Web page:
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‘I Do Not Even Know What Justice Is For Me’

Ignatius Ivlev-Yorke and Chris York meet the widow of a man killed in cold blood by a Russian soldier given a life sentence by a Ukrainian court

Vadim Shishimarin. Photo: Ignatius Ivlev-Yorke

‘I Do Not Even Know What Justice Is For Me’

Ignatius Ivlev-Yorke and Chris York meet the widow of a man killed in cold blood by a Russian soldier given a life sentence by a Ukrainian court

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The Ukrainian widow of a man gunned down in cold blood by a Russian soldier said last week that she would like to see his killer spend the rest of his life in prison. Today, a court in Kyiv granted her wish.

Twenty-one-year-old Vadim Shishimarin has been sentenced to life imprisonment, showing no emotion as the verdict was read.

Speaking to Byline Times after the verdict was handed down, Kateryna Shelipova said the court “gave him what he deserved” and “thank god it’s over”. Asked if she was happy with the outcome, she paused and sounding less than convinced, said: “Well, yes.”

Kateryna met Oleksandr Shelypov at a wedding in 1980. He was the best man and she was the maid of honour. They immediately hit it off but had to wait two years until he came out of the army before they married in 1982. They would have celebrated their 40th wedding anniversary later this year, with their son and two granddaughters, in their home village of Chupakhivka.

But the unimaginably horrific events of 28 February now mean that this will never happen.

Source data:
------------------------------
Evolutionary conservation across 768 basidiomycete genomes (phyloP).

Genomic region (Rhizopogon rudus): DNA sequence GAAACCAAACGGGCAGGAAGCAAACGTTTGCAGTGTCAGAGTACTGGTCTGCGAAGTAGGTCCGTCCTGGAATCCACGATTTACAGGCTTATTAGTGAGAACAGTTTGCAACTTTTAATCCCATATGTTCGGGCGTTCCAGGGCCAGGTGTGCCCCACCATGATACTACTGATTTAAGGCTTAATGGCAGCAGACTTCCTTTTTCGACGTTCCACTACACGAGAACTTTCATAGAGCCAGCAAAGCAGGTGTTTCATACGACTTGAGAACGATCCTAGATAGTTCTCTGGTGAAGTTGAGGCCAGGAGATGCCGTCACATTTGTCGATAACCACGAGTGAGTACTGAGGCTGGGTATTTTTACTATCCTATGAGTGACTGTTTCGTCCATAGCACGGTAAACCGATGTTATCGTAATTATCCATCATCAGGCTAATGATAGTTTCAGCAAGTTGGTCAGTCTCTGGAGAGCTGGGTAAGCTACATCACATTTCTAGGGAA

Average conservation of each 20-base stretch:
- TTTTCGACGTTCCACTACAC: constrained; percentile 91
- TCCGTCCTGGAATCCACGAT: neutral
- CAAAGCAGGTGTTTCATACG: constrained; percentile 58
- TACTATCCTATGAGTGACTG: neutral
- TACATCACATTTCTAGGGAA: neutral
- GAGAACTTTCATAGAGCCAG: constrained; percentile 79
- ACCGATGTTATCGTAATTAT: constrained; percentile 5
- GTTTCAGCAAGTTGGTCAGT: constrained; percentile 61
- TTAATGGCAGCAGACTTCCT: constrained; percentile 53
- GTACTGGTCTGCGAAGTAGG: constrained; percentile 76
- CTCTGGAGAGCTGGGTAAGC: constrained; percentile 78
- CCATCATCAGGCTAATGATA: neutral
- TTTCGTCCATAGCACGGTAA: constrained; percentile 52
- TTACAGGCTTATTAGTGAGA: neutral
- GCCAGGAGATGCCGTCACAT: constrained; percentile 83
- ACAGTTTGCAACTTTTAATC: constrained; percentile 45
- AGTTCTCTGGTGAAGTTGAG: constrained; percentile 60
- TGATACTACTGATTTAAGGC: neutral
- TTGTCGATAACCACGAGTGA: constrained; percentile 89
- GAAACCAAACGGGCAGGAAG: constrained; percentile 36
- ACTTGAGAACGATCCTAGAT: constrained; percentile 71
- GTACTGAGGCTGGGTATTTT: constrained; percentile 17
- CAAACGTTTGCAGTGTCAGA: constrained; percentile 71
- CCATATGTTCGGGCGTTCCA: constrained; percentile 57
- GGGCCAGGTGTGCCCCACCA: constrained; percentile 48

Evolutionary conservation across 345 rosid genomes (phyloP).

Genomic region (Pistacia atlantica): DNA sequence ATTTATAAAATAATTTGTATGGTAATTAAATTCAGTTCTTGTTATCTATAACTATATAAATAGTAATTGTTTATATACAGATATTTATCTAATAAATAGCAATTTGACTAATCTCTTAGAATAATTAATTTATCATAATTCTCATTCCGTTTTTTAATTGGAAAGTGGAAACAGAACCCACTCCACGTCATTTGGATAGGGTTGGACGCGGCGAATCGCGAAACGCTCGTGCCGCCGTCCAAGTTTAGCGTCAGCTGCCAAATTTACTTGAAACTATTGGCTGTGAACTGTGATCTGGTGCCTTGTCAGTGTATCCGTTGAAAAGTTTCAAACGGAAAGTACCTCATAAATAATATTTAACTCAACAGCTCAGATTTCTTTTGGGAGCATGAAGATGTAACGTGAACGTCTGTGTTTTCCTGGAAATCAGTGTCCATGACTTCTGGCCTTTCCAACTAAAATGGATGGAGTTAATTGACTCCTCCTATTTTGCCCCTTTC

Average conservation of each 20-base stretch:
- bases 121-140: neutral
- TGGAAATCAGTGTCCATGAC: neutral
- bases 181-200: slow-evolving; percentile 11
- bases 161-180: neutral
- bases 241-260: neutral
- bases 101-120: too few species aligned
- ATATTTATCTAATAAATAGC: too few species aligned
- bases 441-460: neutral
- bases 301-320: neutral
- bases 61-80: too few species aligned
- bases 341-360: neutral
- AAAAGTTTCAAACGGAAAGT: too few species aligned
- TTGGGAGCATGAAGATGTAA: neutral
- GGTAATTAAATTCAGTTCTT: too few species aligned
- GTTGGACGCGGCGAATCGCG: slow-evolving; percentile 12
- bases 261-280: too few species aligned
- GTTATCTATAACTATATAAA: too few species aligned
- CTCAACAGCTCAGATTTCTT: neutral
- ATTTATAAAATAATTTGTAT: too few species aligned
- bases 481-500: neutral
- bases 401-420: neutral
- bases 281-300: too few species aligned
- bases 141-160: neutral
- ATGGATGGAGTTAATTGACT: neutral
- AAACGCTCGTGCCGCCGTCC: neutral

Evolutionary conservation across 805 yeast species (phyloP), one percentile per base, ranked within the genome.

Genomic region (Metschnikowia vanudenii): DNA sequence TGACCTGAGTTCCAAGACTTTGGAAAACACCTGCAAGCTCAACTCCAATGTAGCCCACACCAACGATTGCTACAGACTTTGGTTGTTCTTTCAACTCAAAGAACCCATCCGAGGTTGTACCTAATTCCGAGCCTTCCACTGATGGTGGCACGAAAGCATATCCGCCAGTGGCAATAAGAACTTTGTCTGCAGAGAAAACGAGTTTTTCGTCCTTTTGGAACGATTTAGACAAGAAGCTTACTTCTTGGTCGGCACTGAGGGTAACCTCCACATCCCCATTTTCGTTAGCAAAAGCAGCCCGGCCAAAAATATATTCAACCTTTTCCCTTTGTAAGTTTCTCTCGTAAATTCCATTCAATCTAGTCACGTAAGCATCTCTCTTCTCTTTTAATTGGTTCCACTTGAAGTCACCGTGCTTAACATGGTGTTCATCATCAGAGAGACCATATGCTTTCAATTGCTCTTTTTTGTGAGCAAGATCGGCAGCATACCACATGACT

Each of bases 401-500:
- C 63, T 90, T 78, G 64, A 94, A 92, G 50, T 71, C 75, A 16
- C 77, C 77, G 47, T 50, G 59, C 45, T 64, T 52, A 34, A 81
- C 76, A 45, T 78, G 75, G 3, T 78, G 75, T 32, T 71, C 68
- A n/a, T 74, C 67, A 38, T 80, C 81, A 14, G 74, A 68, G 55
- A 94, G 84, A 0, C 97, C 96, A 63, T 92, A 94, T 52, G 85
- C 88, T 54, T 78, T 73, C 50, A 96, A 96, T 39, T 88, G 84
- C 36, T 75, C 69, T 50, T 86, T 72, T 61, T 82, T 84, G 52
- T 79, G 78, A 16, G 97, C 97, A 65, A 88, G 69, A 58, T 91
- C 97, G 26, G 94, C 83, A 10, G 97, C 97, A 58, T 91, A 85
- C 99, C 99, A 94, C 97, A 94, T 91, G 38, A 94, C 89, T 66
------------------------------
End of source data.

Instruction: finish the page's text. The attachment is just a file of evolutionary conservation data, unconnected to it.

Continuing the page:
Home to little more than 2,000 people, Chupakhivka sits on the bank of the Tashan river in Sumy province, 290km due east of Kyiv and just 70km from the border with Russia.

Four days after the Russian invasion of Ukraine began, on 28 February, Russian soldiers entered the town. One of those soldiers was 21-year-old tank-unit sergeant Shishimarin.

The day had begun badly for his unit. A friendly fire incident the night before meant that a small convoy, of which Shishimarin was part, was tasked with evacuating the wounded men when it came under fire from Ukrainian forces. Shishimarin and four other soldiers stole a car and began to drive through Chupakhivka.

Kateryna Shelipova. Photo: Ignatius Ivlev-Yorke

Meanwhile, already used to the sounds and routines of the war, Oleksandr and Kateryna took shelter in their home. Over a freshly prepared lunch of tomatoes, cucumber and sausage last week, Kateryna went over what happened the day her husband was killed.

“I don’t know what day of the week it was, but it was the 28 February,” she told Byline Times. “There were tanks on the street that night. We hid in the cellar and he sat on the stairs all night and read. In the morning, he told me ‘I’m very cold, I’ll go to bed for a bit’. 

“While he slept, I made breakfast. When it was ready, I woke him up and told him to come eat. He said ‘let it cool down a bit, I’ll lie for a tad longer’. Later, he got up and ate breakfast and told me a tank had been blown up during the night – we didn’t know whose. ‘I’ll go and have look’ he said. I told him not to go but he said ‘it’s fine, everyone is looking so I’ll go’. He took his bicycle and left. 

“And then… I was in the yard and I heard the burst of a machine gun. I went in the house and told the girls ‘girls, something is happening. Someone is shooting. Either our guys or the Russians, I heard a machine gun’. We stayed inside for a bit and then I went to get water from the well. As soon I came out the house, I heard more shooting, much closer this time. I opened the gate and looked out – and there it was, the barrel of a machine gun. I quickly shut the gate and leaned against the fence.”